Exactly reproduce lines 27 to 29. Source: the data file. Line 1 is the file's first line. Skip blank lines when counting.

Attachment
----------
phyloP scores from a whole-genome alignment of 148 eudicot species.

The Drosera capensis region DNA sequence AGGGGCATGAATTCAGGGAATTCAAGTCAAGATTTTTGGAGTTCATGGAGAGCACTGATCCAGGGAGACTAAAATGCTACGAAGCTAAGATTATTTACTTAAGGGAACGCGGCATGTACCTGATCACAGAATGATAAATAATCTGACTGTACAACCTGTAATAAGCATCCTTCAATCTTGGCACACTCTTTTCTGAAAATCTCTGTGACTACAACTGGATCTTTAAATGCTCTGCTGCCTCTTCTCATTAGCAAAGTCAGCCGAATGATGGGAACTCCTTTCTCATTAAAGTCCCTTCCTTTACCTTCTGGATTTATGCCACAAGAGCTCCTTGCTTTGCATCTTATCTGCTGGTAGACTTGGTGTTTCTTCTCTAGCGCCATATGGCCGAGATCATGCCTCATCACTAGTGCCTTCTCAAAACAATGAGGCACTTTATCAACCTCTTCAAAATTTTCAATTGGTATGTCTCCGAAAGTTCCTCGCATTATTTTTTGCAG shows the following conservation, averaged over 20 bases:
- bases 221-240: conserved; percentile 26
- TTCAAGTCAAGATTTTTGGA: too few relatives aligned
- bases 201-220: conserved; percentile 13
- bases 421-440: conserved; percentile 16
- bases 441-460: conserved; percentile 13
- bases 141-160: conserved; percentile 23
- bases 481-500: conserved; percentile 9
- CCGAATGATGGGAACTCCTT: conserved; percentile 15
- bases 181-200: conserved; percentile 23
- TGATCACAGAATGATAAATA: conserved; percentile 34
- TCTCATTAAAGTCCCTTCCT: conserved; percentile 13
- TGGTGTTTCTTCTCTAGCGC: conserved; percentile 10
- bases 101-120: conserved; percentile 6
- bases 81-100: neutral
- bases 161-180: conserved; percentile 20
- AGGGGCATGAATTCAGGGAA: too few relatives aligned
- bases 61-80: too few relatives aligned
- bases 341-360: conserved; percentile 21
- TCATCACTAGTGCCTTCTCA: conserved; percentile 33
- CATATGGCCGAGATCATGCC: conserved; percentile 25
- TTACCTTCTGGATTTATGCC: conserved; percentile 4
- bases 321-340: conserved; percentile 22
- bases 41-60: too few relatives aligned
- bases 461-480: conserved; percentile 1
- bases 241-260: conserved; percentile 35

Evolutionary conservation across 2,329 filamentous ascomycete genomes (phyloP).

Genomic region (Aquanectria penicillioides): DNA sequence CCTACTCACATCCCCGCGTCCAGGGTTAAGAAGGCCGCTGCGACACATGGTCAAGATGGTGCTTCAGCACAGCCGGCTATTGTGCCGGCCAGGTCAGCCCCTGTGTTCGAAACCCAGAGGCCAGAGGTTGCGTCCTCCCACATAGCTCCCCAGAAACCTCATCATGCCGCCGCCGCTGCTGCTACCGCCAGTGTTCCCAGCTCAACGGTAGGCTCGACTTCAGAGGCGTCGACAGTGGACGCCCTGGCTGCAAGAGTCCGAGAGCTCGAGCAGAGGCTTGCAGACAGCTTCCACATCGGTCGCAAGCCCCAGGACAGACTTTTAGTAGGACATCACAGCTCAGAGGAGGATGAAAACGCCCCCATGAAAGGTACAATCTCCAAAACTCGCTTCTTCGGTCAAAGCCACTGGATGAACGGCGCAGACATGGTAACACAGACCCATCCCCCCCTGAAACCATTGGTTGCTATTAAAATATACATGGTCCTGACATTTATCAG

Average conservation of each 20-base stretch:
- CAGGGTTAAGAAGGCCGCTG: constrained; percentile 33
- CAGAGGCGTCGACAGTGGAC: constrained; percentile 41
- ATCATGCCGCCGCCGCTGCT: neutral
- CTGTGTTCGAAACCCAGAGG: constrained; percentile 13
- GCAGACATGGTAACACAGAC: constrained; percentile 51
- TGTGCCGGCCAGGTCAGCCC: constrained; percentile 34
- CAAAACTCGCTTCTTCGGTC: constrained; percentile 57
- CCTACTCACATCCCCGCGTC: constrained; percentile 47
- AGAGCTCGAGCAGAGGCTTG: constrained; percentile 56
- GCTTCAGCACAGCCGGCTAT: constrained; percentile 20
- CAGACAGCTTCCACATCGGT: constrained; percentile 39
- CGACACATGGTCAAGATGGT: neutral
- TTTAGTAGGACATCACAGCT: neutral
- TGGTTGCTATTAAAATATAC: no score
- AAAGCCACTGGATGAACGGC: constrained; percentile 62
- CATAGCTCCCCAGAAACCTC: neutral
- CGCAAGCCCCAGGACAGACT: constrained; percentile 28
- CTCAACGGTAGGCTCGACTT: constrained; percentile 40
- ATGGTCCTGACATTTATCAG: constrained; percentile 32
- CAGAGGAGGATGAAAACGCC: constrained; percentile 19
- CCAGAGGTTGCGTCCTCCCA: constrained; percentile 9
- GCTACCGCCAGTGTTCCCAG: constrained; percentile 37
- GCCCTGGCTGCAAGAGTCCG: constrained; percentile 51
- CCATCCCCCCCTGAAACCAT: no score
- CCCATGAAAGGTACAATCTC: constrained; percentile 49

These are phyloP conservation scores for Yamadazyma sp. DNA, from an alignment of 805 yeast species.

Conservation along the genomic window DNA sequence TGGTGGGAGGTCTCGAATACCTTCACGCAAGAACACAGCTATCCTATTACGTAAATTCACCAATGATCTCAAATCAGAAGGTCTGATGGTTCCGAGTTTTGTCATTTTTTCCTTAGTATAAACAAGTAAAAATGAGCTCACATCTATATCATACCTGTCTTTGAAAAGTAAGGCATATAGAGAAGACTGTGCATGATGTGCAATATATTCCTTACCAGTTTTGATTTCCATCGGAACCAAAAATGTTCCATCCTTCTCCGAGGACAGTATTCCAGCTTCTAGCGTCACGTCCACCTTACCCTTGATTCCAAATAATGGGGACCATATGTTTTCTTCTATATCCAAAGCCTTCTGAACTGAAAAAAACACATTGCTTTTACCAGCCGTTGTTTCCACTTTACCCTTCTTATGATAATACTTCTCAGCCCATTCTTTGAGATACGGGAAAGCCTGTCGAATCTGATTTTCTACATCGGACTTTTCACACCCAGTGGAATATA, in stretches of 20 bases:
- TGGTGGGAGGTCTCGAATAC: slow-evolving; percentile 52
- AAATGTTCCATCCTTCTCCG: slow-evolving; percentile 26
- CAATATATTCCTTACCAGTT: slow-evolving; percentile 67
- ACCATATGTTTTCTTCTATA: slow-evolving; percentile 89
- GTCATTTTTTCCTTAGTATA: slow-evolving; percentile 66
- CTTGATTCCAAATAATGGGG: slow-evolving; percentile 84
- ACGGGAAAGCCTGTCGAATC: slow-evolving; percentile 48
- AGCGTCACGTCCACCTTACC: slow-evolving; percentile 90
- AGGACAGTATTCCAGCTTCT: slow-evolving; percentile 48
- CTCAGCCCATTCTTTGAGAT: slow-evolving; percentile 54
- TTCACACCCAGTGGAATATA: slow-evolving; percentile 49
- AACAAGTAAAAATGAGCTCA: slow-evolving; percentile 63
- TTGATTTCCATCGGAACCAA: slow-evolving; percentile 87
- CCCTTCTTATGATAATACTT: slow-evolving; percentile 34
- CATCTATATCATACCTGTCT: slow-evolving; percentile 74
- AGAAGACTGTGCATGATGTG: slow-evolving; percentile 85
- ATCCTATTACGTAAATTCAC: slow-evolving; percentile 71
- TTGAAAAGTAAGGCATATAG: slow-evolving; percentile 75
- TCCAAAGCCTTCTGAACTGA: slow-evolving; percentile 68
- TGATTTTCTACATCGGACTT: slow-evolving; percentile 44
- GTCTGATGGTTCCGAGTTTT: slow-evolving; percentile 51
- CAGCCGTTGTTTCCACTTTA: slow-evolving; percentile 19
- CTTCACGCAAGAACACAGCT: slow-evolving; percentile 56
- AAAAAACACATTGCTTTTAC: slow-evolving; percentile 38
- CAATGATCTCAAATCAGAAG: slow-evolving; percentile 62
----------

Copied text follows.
- bases 241-260: conserved; percentile 35

Evolutionary conservation across 2,329 filamentous ascomycete genomes (phyloP).

Genomic region (Aquanectria penicillioides): DNA sequence CCTACTCACATCCCCGCGTCCAGGGTTAAGAAGGCCGCTGCGACACATGGTCAAGATGGTGCTTCAGCACAGCCGGCTATTGTGCCGGCCAGGTCAGCCCCTGTGTTCGAAACCCAGAGGCCAGAGGTTGCGTCCTCCCACATAGCTCCCCAGAAACCTCATCATGCCGCCGCCGCTGCTGCTACCGCCAGTGTTCCCAGCTCAACGGTAGGCTCGACTTCAGAGGCGTCGACAGTGGACGCCCTGGCTGCAAGAGTCCGAGAGCTCGAGCAGAGGCTTGCAGACAGCTTCCACATCGGTCGCAAGCCCCAGGACAGACTTTTAGTAGGACATCACAGCTCAGAGGAGGATGAAAACGCCCCCATGAAAGGTACAATCTCCAAAACTCGCTTCTTCGGTCAAAGCCACTGGATGAACGGCGCAGACATGGTAACACAGACCCATCCCCCCCTGAAACCATTGGTTGCTATTAAAATATACATGGTCCTGACATTTATCAG